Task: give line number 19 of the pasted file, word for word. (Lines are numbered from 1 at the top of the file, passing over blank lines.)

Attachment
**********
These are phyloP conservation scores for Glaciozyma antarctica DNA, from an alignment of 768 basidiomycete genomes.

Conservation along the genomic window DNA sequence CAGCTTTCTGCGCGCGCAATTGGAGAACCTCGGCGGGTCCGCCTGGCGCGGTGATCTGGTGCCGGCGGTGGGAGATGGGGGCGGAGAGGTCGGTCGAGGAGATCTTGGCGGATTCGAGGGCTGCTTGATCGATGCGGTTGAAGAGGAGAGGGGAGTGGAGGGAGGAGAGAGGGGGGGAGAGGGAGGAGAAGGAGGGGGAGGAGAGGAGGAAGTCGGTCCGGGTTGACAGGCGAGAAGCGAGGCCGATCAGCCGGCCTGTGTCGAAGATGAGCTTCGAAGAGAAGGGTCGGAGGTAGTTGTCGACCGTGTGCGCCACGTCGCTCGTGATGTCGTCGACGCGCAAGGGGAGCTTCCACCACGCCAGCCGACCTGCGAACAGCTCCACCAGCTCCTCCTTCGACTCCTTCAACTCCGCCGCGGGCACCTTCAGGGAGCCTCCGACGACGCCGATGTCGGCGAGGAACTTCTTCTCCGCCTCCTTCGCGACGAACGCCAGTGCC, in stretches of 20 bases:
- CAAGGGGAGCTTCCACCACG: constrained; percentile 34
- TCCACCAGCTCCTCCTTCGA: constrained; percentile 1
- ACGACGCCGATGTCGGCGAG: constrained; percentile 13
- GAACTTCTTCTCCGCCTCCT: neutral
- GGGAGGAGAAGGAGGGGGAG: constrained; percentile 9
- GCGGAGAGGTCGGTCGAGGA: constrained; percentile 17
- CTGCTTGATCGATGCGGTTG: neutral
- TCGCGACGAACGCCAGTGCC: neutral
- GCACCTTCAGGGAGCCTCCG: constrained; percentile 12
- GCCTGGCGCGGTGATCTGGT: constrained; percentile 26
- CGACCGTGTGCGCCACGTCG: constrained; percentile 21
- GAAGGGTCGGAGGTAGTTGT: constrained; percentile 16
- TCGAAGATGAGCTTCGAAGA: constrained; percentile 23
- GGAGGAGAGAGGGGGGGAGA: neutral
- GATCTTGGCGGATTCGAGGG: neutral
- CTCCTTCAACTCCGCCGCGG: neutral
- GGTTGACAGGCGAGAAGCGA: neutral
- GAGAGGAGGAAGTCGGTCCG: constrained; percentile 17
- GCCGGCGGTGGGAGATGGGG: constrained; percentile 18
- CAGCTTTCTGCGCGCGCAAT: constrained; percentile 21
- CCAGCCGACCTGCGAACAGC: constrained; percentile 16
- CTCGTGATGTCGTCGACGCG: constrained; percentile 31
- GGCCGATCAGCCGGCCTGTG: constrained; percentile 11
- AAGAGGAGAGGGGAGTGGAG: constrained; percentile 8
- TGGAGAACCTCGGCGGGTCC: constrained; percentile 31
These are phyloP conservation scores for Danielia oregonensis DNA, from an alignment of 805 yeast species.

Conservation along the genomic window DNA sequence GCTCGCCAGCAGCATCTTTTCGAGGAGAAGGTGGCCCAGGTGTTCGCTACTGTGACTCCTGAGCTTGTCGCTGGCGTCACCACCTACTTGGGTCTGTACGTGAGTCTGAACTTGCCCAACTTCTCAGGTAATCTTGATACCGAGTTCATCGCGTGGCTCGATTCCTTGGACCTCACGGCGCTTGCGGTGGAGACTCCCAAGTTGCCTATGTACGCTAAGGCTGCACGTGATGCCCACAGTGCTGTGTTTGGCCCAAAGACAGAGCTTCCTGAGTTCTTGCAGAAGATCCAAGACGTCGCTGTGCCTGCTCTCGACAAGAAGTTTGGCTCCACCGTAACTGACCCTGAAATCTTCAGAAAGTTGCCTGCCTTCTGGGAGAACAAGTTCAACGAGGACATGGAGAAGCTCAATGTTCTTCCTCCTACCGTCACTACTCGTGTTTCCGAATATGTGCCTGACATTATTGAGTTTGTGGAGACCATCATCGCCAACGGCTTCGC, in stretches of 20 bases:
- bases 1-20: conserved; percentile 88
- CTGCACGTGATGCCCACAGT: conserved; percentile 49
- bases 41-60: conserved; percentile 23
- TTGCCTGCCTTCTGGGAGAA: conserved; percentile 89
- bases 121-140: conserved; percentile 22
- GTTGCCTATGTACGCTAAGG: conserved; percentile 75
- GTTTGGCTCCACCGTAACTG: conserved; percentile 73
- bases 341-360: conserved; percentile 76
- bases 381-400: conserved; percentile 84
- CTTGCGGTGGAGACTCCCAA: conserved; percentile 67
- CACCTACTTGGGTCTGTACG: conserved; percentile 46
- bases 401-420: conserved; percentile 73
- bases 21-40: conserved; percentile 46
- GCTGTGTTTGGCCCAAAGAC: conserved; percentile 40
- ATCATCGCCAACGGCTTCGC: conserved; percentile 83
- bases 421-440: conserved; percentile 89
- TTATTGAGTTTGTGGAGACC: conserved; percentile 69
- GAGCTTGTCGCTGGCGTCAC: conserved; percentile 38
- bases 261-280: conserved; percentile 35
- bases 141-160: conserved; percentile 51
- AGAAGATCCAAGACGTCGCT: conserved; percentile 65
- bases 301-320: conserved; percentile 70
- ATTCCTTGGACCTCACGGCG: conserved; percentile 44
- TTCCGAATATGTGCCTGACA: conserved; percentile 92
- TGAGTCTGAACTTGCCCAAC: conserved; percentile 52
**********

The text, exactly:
- GGTTGACAGGCGAGAAGCGA: neutral